At a dinner in his honor in New York on April 18, 1868 Dickens, alluding to negative aspects of the 1842 trip, noted that both he and America had undergone considerable change since his last visit. He commented on the excellent treatment he had received from everyone he came in contact with on this trip and vowed to include these words as an appendix to every copy of the two books in which he refers to America (American Notes and Martin Chuzzlewit).
See a map of the American cities visited during the reading tour.
See a list showing the chronology of the 1867-68 American reading tour.
Dickens 1867-68 reading tour required several trips between Boston and New York on the recently completed Shore Line Railway, an interesting mix of rail and train ferry.
Following a Dickens reading in Portland, Maine, on the 30th of March, 1868 12-year-old Kate Wiggin, having missed the Portland reading, encountered Charles Dickens on a train bound for Boston. Dickens was quite taken with this precocious child and spent considerable time talking with her during the journey. He was amused when she told him that she had read all of his books, skipping over some of the "lengthy dull parts." Kate grew up to be a novelist herself, publishing Rebecca of Sunnybrook Farm in 1903. In 1912 she published her account of the meeting with Dickens as A Child's Journey with Dickens.The Old Curiosity Shop in Braille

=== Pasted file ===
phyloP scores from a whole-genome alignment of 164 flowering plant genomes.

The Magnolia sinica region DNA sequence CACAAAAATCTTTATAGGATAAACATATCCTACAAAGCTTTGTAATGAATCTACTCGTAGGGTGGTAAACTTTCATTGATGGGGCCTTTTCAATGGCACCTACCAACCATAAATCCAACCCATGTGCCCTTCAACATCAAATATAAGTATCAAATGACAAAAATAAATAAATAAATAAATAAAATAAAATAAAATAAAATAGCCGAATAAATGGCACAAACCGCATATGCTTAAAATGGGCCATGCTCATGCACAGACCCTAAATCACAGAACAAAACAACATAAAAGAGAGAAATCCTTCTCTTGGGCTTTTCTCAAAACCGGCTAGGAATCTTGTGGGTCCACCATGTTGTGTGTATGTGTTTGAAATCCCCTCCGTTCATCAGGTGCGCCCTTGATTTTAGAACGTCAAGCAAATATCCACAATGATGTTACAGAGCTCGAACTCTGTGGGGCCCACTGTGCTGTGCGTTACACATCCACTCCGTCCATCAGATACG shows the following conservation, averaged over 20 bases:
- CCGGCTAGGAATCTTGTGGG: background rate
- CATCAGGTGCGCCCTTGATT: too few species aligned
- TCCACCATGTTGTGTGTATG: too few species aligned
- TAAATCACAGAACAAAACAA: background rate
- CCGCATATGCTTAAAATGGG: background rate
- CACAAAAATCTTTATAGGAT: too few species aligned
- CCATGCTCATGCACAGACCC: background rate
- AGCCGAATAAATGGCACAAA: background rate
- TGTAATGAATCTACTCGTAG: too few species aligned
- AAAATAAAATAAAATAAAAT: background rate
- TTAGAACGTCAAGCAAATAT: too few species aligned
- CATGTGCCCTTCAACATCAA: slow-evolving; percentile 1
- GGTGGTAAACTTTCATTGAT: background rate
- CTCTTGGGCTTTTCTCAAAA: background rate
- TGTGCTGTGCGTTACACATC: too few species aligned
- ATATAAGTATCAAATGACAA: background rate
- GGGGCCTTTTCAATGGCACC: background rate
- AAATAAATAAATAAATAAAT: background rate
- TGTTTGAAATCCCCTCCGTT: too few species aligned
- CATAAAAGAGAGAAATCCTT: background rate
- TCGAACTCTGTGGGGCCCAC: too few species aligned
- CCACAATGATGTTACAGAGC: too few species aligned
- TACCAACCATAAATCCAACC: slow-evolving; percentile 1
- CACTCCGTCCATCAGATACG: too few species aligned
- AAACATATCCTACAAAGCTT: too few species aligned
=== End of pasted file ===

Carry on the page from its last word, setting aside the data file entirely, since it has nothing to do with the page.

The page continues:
During his 1867-68 reading tour in America Dickens was contacted by Dr. Samuel Gridley Howe, founder of the Perkins School for the Blind in Massachusetts, asking permission to publish The Old Curiosity Shop in braille. Dickens, who had visited the Perkins school in 1842 and had devoted 14 pages to it in American Notes, went even further. He paid $1700 to have 250 copies of the book printed in braille and distributed to all of the blind schools in America.Back to Top